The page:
The Warm Front scheme was an initiative initially funded by the Department of the Environment, Farming and Rural Affairs (DEFRA) and later by The Department of Energy and Climate Change but managed by private industry. The object of the scheme is to provide insulation and heating to qualifying people. To qualify for assistance under the scheme, the applicant had to live in the property, be in receipt of certain benefits, or be over 60. The landlord had to agree for the work to be carried out, and would incur liability for an annual gas safety certificate to be issued (where appropriate).
The details of the scheme and qualification requirements have varied considerably over time, but essentially in these cases:
- Insulation becomes the landlord’s property from the date that it is installed; and
- The scheme supplies, fits and maintains the heating equipment, which is in effect, leased to the landlord
Work under this scheme is not disregarded under s70. It is not a tenant’s improvement as the tenant has not paid for the improvement, and it is not a grant. There is no requirement under s70 of the Rent Act to disregard anything other than a tenant improvement, so Rent Officers must reflect the condition and amenity of the dwelling including the installation of heating and insulation made under the warm front scheme in their s70 rent calculation.
However, work carried out under the scheme does not qualify as a landlord improvement for the purposes of exemption from the Rent Act (Maximum Fair Rent) Order because a requirement of that order is for the work to have been carried out and paid for by the landlord, and work under the scheme is neither commissioned nor paid for by the landlord.
There was a general requirement under the terms of the Warm Front scheme, that landlords would not charge an increased rent as a result of the warm front installation. The enforceability of such a condition is a matter between landlord, tenant and the Warm Front scheme. Rent officers should not become involved in any dispute regarding this clause, and should only advise the parties to seek independent legal advice in this regard.
Government backed insulation and boiler grants
Various schemes offering free loft and cavity wall insulation for home owners or tenants have been in place for a number of years now. In 2013 the Energy Companies Obligation (ECO) energy efficiency programme was introduced, placing an obligation on larger energy suppliers to deliver energy efficiency measures to domestic energy users. This is intended to work alongside the Green Deal (see below) with a particular focus on vulnerable consumer groups and hard-to-treat homes.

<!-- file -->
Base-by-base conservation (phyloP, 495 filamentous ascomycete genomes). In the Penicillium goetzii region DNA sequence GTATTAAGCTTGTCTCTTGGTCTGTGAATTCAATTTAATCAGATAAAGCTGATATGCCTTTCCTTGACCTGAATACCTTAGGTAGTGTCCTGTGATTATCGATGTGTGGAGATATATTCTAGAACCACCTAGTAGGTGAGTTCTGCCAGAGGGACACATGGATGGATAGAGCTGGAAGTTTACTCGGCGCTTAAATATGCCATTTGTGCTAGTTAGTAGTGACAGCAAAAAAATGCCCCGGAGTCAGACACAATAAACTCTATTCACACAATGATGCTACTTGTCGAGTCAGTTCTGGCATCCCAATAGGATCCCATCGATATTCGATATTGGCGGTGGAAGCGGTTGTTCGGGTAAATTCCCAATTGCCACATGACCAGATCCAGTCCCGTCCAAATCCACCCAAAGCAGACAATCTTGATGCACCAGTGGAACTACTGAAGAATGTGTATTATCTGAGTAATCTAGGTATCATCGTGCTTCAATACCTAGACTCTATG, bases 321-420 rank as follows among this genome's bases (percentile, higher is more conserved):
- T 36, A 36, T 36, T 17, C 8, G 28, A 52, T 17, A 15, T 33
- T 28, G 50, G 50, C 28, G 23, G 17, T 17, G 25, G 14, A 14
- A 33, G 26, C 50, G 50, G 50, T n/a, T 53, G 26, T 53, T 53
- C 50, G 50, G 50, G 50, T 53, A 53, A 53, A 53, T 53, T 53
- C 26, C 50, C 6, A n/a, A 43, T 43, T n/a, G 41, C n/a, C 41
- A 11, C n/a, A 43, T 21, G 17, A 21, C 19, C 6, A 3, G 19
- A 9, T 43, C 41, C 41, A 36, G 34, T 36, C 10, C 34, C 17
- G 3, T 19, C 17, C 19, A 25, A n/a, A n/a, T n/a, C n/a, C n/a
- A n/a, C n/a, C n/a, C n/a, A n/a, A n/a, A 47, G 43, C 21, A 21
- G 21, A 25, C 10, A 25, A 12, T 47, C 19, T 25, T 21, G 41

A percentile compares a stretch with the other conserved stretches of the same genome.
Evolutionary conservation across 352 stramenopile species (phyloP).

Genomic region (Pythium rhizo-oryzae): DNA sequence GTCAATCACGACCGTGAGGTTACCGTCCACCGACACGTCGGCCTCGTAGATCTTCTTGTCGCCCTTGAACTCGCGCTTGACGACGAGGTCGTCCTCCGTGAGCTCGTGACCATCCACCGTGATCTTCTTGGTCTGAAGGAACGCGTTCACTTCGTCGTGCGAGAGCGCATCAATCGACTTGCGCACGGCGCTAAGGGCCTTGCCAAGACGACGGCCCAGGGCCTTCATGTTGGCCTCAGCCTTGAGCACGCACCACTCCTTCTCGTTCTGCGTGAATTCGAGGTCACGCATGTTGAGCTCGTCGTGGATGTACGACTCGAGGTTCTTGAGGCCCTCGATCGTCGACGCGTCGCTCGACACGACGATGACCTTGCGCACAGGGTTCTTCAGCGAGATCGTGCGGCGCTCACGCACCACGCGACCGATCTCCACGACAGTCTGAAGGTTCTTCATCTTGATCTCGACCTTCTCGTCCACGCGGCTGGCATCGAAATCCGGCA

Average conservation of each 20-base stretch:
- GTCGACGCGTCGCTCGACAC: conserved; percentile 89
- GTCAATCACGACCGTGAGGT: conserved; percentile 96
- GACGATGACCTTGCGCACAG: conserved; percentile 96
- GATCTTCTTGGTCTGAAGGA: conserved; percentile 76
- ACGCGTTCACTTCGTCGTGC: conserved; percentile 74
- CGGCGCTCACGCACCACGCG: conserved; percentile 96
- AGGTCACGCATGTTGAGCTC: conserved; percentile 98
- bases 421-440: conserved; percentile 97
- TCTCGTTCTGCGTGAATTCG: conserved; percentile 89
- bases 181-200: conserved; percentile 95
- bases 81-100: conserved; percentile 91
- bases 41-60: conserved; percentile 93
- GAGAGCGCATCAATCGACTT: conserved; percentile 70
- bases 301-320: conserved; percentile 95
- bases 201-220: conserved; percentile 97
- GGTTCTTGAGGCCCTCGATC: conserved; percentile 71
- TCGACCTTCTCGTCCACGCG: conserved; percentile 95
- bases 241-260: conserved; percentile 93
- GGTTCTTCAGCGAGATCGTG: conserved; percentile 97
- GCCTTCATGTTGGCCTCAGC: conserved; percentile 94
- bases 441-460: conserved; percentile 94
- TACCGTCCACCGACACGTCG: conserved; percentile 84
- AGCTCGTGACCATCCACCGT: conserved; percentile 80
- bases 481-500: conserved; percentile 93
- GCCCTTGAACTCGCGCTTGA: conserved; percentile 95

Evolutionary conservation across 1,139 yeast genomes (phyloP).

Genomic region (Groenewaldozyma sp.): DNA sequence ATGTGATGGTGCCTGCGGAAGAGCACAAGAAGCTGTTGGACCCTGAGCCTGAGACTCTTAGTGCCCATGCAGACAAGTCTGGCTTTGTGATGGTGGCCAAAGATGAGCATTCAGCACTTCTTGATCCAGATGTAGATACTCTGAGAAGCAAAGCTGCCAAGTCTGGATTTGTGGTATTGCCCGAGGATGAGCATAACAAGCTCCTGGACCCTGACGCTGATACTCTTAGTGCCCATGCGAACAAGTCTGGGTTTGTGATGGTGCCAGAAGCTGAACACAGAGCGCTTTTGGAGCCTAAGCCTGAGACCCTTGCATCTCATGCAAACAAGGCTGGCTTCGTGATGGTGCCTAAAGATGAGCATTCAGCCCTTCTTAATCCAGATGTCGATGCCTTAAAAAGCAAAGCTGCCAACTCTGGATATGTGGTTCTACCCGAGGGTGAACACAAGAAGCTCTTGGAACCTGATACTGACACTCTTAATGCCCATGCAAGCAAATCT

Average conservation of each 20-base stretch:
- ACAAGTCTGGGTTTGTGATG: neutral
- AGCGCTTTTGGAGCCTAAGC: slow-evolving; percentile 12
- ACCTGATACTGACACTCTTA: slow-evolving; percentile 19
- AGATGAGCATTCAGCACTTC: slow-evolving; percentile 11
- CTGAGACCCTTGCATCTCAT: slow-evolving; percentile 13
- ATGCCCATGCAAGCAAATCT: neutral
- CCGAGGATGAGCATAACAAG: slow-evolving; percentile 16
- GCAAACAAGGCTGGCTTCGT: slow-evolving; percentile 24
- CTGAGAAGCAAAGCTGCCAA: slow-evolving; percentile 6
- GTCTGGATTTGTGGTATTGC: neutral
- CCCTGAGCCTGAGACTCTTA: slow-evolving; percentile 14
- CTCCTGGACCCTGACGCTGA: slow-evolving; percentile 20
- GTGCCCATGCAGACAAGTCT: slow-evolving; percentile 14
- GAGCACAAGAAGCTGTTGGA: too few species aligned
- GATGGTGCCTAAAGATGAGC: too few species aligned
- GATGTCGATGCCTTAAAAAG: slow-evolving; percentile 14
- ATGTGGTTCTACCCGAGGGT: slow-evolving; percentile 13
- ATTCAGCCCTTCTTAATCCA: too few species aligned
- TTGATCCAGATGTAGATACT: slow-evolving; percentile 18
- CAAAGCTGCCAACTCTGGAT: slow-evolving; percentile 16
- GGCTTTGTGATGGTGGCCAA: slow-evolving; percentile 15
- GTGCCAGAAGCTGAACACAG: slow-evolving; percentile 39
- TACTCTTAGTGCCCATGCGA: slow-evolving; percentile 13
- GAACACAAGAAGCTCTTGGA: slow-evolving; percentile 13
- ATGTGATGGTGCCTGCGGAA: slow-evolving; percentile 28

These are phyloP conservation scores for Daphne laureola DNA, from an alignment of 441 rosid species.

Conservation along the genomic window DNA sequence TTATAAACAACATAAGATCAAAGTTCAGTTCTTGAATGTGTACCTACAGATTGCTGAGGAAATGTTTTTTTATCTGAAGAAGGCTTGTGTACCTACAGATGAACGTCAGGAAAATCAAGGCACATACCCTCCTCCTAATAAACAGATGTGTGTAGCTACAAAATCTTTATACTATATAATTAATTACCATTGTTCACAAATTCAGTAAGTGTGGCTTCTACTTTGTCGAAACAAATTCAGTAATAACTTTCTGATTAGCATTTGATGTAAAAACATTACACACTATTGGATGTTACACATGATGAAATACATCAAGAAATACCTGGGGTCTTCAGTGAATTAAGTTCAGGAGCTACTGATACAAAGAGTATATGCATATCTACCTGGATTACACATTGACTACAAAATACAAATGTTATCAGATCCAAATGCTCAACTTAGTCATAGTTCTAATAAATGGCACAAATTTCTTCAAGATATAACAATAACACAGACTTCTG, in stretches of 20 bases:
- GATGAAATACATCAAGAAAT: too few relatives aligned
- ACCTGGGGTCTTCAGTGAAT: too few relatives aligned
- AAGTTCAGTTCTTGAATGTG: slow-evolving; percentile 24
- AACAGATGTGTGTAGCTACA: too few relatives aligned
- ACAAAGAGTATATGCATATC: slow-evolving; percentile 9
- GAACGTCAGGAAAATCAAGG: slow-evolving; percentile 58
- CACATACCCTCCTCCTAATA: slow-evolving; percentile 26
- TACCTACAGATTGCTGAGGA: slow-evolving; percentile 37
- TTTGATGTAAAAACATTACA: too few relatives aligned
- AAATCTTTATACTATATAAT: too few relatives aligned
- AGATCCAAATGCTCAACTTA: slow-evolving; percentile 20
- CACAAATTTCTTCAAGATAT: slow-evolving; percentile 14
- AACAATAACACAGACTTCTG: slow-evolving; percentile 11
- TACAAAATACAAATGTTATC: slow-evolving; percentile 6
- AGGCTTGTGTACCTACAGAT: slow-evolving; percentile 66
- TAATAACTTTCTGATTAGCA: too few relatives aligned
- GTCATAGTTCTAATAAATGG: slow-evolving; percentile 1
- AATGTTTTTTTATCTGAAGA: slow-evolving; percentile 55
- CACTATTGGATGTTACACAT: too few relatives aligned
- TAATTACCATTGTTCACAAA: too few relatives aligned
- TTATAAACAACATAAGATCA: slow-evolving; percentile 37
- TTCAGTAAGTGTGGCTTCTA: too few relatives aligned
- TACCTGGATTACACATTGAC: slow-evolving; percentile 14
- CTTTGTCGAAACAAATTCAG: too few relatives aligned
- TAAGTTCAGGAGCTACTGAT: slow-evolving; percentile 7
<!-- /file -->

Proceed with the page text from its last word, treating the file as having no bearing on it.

Where a tenant or landlord is eligible for free loft or cavity wall insulation or a replacement boiler, the improvements will become part of the landlord’s property. Any energy efficiency improvements completed under these schemes will not be disregarded under s70 as there is no requirement to disregard anything other than a tenant improvement. This means that any improvements to the energy efficiency of the property should be reflected in the s70 rent calculation, if it is to have an impact on the valuation. However, work carried out under these schemes will not qualify as a landlord improvement for the purposes of exemption from the MFR Oder because the work was not carried out by or on behalf of the landlord.
“Green Deal” Initiative
This scheme effectively replaced the Warm Front scheme from 28 January 2013, but unlike the Warm Front Scheme, the “Green Deal” is a scheme that funds various “green” improvements to a dwelling but the occupier then has to repay the cost of installation through their electricity bill. The “cost” is based on the savings expected as a result of the “green” energy saving measures installed.
“Green Deal” can be used to install insulation, heating, draught proofing, double glazing, and renewable energy technologies such as solar panels and wind turbines.
Normally measures installed under the “Green Deal” would be applied for and funded by the occupier of the dwelling, so are likely to be tenants’ improvements and therefore excluded from both S70 valuations and also MFR exemptions.
Unusually there may be options for a “Green Deal” loan to be paid off early depending on the particular scheme that the customer signed up to, so rent officers need to ask for full details of the scheme and whether or not the Green Deal loan has been paid off, and if so by whom, when considering whether or not the tenant improvement exemption applies in any particular case. (In the unlikely event that the landlord pays off the loan, the improvements could become the landlord’s and may then be included in the consideration of rent to be registered under Section 70.)
- Repairs / Improvements
Lettings information - monthly quality assurance
Background and timescale
Rent Officers are responsible for quality assuring all lettings information (LI) entered onto VICTER. Every month Rent Officers Quality Assure (QA) the information entered on or after the 28th of the previous month up to and including the 27th of the current month.
This QA process takes place over five working days up to and including the 28th of each month (or the next working day if the 28th is not a working day). This is the date IT extract the data from VICTER for colleagues in the Information & Analysis Team (I&A), who create the aggregate output values used by ONS (Office for National Statistics).
These outputs have to be delivered to ONS by I&A team three to five working days later, creating pressure to deliver quality assured data in a timely fashion.
|QA1 and QA2 Process|
|Day 1||Days 2 & 3||Day 4||Day 5|